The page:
Plant Health Week – day 2

A couple of years ago I was writing a paper on how modelling can be used to address the epidemiology aspects of One Health. I was looking for examples when outbreaks of plant pests and pathogens were linked to catastrophic changes in human health. It was then that I became aware of the Bengal Famine of 1942-43.

In 1942 in Bengal, a province of then British India, a fungal infection, Cochliobolus miyabeanus (Brown Spot), was spreading through rice fields. The impact of the disease was intensified by tropical storms on 16-17 October which widely distributed the fungal spores while also killing 14,500 people and destroying fields and rice paddies.

When rice plants were attacked by the fungus, brown patches and discolouration appeared on leaves and stems, and the plants started to die.

Brown spot patches
http://www.knowledgebank.irri.org/training/fact-sheets/pest-management/diseases/item/brown-spot

The resulting carnage caused estimated yield losses of up to 91% of rice.

Massive starvation followed with the resulting decrease in resistance to diseases. Meanwhile, the weather also created conditions conducive to mosquito breeding leading to an outbreak of malaria. While the first wave of deaths (Winter 1942) was largely caused by starvation, the second wave (1943-44) was dominated by human disease, with malaria, cholera and smallpox thriving in an already affected population. As a result, an estimated 2-3 million people died in a population of 60m.

Bengal Famine
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Even today, rice seedling mortality rate of up to 60% caused by Brown Spot is recorded in some countries and crop yield can be reduced by up to 40%. Prevention is based on disease-free seed and resistant varieties as well as such practices as less dense planting and keeping weeds down. Soil and plant pesticides are also used to fight the disease.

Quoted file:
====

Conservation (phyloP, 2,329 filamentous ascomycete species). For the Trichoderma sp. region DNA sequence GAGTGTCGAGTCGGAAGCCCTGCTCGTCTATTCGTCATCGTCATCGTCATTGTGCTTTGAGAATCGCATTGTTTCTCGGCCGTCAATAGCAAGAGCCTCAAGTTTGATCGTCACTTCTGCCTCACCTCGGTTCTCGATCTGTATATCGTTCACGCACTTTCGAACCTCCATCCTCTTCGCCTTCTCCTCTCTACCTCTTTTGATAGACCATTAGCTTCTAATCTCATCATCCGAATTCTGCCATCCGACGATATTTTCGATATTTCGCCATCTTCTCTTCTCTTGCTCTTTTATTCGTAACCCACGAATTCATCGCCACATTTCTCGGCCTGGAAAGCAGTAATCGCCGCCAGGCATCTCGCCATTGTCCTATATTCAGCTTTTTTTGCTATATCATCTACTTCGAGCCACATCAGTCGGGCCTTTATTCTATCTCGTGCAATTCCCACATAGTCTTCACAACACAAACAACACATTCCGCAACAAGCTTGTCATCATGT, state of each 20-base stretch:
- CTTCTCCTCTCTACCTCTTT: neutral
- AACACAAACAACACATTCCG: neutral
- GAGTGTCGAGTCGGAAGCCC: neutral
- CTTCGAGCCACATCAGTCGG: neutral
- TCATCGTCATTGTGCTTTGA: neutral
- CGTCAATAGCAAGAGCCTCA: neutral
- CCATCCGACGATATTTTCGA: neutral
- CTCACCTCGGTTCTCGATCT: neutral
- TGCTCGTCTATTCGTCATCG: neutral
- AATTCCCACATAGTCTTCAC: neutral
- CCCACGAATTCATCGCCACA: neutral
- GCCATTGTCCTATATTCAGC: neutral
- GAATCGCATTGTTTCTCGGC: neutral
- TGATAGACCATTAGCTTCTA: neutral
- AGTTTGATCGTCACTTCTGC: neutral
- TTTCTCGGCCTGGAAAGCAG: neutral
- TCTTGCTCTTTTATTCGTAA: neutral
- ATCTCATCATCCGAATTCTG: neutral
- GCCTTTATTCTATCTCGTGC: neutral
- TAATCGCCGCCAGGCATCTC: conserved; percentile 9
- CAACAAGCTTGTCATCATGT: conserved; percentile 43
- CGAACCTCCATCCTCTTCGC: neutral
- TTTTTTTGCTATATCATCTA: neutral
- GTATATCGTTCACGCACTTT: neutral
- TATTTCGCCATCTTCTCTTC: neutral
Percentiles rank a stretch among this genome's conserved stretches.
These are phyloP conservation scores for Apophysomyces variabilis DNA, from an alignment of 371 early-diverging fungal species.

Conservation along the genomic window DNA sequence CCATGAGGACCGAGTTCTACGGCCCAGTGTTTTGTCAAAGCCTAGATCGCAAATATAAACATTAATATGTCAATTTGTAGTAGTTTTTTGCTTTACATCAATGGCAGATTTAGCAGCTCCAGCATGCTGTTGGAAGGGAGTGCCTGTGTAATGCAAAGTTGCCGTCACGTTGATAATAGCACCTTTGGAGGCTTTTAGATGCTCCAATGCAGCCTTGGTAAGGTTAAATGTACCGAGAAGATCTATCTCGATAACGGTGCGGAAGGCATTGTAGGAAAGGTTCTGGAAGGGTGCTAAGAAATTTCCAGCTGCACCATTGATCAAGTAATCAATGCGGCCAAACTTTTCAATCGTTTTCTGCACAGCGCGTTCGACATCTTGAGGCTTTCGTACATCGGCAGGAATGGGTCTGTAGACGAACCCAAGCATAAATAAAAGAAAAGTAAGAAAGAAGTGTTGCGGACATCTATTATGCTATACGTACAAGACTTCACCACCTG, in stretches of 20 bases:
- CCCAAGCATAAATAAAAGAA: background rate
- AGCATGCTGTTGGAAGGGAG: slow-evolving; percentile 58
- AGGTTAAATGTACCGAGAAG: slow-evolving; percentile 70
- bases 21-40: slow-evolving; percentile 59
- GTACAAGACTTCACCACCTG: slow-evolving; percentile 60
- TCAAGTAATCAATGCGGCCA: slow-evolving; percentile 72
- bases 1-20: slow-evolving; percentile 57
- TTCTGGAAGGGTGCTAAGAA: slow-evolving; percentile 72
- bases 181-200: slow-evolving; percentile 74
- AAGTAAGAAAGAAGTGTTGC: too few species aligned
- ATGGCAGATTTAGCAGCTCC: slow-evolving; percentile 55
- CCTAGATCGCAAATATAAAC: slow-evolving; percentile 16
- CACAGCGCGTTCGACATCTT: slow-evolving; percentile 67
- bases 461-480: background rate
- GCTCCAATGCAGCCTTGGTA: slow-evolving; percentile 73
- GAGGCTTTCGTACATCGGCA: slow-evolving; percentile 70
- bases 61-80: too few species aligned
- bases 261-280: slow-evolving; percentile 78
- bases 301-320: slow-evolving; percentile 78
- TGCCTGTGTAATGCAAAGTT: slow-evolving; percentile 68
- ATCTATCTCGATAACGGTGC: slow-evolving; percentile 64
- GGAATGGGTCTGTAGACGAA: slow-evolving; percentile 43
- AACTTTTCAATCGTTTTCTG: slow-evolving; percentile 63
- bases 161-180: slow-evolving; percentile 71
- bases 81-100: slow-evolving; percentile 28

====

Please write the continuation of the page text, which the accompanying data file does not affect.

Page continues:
There is an ongoing dispute about the origin and course of the Bengal Famine. The context was the middle of World War 2 with a threat of Japan invasion of British India. But, the British and local government and merchants have been accused of gross mismanagement of food supplies and thus of either causing or not alleviating the famine and death of so many people.

“Though administrative failures were immediately responsible for this human suffering, the principal cause of the short crop production of 1942 was the [plant] epidemic … nothing as devastating … has been recorded in plant pathological literature”.

Padmanabhan SY. The Great Bengal Famine. Annu.Rev.Phytopathol. 1973; 11(1): p. 11-24.doi:10.1146/annurev.py.11.090173.000303

Without going deeply into the political and social causes of and mechanisms for the Famine, the events of 1942-43 show how a plant disease outbreak can become a tipping point and trigger massive suffering.

On a personal note, here is me in India, working with colleagues on plant pest detection and control:

Own library.